Five facts about…

Clover in Florida

Fact 1: There are a lot of clovers!

red flowers on clover

Clovers are very attractive to a wide variety of pollinators. Florida Museum photo by Marc Frank

The genus Trifolium, commonly known as clover, consists of about 255 species in the pea and bean family, or Fabaceae. Clovers live in temperate and subtropical parts of North and South America and the Old World. Three geographic regions have the most clover diversity: the Mediterranean basin, western North America and the highlands of eastern Africa. The genus name refers to the distinctive leaves, which are typically trifoliate, meaning that they have three leaflets. Some species of clover have up to nine leaflets.

Fact 2: Most of the clover species in Florida are not native.

There are 16 species of Trifolium in Florida, but only two are native to the state. Most of the clovers found in Florida are exotic species that have escaped from cultivation and now live in disturbed sites like pastures and roadsides. The three most common species in Florida – field clover, Trifolium campestre, crimson clover, Trifolium incarnatum, and white clover, Trifolium repens – were all introduced to Florida from Eurasia.

Fact 3: Clovers are important in agriculture.

More than a dozen species of clover are cultivated around the world either as forage for livestock or as green manure crops, which are grown and then tilled under to improve the soil. Many species of clover have nodules on their roots that provide a home to bacteria in the genus Rhizobium, which convert nitrogen from the air into a form that plants can use. This is why many clovers are a great source of nutrition for livestock and wildlife and a good way to improve soil fertility.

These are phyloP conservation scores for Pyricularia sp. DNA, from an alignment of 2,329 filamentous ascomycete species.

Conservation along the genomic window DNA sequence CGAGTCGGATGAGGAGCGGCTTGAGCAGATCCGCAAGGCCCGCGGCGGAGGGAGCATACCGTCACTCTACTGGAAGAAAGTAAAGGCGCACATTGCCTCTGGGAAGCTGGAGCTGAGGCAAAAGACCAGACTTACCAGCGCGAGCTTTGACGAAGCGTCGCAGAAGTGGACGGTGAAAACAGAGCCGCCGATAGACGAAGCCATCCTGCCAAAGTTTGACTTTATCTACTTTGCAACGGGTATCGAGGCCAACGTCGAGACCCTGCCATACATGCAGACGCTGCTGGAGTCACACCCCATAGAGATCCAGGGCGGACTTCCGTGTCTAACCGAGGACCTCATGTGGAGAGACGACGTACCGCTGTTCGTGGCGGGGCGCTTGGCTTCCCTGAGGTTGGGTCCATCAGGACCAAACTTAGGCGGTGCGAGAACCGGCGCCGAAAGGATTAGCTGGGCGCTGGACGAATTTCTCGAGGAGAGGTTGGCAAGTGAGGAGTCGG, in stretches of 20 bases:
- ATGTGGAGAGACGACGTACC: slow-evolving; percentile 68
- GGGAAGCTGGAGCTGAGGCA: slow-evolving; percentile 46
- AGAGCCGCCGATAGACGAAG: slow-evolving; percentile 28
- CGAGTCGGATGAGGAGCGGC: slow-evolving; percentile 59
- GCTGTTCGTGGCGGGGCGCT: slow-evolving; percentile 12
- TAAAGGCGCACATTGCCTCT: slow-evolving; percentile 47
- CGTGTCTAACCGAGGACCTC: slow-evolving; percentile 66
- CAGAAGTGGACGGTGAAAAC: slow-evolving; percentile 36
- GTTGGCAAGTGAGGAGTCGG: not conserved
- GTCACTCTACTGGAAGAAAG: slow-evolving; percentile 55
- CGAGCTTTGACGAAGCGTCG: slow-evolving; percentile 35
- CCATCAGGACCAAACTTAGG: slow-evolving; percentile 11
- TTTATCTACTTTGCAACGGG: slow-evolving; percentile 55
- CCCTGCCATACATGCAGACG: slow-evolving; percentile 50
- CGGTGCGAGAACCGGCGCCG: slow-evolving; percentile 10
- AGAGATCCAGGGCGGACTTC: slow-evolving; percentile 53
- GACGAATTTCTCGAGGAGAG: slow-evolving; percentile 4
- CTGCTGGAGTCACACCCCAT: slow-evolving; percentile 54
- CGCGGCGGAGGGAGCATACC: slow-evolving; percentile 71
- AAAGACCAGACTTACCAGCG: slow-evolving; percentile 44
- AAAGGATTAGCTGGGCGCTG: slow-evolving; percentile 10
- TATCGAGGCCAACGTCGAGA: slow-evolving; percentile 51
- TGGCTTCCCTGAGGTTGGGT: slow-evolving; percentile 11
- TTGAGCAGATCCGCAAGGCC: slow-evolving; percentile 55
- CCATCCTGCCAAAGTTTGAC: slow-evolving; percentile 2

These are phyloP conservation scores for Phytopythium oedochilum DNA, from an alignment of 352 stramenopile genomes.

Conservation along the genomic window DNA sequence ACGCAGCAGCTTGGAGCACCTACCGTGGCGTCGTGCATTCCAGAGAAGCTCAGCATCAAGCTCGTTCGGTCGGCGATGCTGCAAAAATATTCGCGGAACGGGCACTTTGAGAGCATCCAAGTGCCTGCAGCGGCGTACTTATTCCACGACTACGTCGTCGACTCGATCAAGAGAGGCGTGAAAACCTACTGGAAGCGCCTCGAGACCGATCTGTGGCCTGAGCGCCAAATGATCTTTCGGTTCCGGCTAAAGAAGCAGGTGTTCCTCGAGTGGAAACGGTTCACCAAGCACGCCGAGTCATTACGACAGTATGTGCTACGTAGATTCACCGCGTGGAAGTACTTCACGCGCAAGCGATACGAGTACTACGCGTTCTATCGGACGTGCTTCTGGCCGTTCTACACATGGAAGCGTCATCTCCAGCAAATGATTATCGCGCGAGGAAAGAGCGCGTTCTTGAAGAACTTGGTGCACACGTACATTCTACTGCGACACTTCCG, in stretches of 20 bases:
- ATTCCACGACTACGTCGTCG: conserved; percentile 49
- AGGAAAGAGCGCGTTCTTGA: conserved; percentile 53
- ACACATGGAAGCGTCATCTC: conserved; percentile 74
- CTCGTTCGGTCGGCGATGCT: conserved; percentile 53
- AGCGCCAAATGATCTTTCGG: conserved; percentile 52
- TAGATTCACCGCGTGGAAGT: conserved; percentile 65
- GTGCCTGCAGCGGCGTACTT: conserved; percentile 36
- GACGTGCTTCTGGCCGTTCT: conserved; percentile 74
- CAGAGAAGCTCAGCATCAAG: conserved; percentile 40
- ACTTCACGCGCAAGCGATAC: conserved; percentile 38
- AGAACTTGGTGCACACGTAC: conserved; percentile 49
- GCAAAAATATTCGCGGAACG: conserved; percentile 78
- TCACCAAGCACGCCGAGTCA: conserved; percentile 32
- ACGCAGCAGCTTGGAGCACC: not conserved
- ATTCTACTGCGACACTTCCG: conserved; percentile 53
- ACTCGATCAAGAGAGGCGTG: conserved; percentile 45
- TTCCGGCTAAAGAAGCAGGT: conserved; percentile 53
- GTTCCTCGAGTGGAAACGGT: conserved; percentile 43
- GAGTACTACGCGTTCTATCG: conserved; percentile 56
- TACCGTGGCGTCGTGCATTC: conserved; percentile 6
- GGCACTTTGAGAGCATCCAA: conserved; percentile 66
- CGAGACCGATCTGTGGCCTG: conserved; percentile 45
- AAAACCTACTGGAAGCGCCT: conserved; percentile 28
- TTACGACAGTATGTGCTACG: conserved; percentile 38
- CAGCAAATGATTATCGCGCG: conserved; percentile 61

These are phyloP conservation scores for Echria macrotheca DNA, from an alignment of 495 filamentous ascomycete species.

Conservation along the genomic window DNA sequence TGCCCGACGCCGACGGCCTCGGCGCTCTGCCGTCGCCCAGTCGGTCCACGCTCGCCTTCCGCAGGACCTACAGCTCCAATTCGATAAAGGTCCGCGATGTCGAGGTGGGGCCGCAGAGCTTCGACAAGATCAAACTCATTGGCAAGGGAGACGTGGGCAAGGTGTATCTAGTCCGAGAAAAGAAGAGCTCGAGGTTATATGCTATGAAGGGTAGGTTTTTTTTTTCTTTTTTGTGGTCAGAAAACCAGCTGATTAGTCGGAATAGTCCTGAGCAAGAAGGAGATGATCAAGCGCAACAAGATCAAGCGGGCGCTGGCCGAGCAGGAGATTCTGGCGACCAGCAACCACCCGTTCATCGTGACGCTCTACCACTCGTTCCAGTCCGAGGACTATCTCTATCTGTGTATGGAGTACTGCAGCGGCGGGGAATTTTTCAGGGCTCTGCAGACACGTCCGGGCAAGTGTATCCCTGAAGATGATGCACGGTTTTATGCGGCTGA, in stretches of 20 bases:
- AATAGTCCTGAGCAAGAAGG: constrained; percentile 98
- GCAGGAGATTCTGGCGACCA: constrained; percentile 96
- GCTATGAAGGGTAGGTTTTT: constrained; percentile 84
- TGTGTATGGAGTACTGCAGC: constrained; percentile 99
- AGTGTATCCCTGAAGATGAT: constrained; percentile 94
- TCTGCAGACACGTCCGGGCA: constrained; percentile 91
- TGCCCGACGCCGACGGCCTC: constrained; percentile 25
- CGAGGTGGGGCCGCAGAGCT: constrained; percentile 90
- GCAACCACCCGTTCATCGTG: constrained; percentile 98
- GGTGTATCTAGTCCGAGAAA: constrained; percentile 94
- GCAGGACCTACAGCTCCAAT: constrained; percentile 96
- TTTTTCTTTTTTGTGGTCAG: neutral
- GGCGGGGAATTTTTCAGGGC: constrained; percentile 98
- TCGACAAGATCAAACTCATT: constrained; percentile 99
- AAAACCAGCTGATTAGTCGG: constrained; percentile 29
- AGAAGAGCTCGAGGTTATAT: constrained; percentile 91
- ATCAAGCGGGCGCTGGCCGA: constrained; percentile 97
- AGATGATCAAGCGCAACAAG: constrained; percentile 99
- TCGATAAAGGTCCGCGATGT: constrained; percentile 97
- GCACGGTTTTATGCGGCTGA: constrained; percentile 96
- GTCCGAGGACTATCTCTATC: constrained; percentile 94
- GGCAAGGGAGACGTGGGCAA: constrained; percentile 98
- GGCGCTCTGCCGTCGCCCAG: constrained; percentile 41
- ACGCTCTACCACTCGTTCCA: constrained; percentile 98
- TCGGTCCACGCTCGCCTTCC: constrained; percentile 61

Clovers are also very attractive to a wide variety of pollinators, including butterflies, moths, wasps, native bees and honeybees. They are among the most important nectar sources for honeybees in North America. Clover honey is popular because of its mild, sweet flavor.

Fact 4: Shamrocks are probably clovers.

The shamrock – a symbol of Ireland and its patron saint St. Patrick – is likely a type of clover. Most botanists and historians think that the true shamrock is a species of clover, either Trifolium dubium or Trifolium repens. Some, however, have argued that the original shamrock was a species of wood sorrel, Oxalis, or medick, Medicago, both of which also usually have trifoliate leaves. Legend has it that St. Patrick used the shamrock as a symbol to represent the Holy Trinity. Others claim that the three leaflets represent faith, hope and love.

Fact 5: The four-leaf clover is an ancient and common symbol of good luck.

The four-leaf – technically four-leaflet – clover is a rare variation observed in several trifoliate clover species. How rare, you might ask? Well, an ambitious team of clover counters in Europe examined more than 7 million clovers in eight countries on three continents and arrived at the statistic that for every 5,076 clovers with three leaflets, there is one with four leaflets. The fourth leaflet is said to represent luck. As far back as the Middle Ages, the four-leaf clover was thought to ward off evil spirits and prevent bad luck.


By Marc Frank

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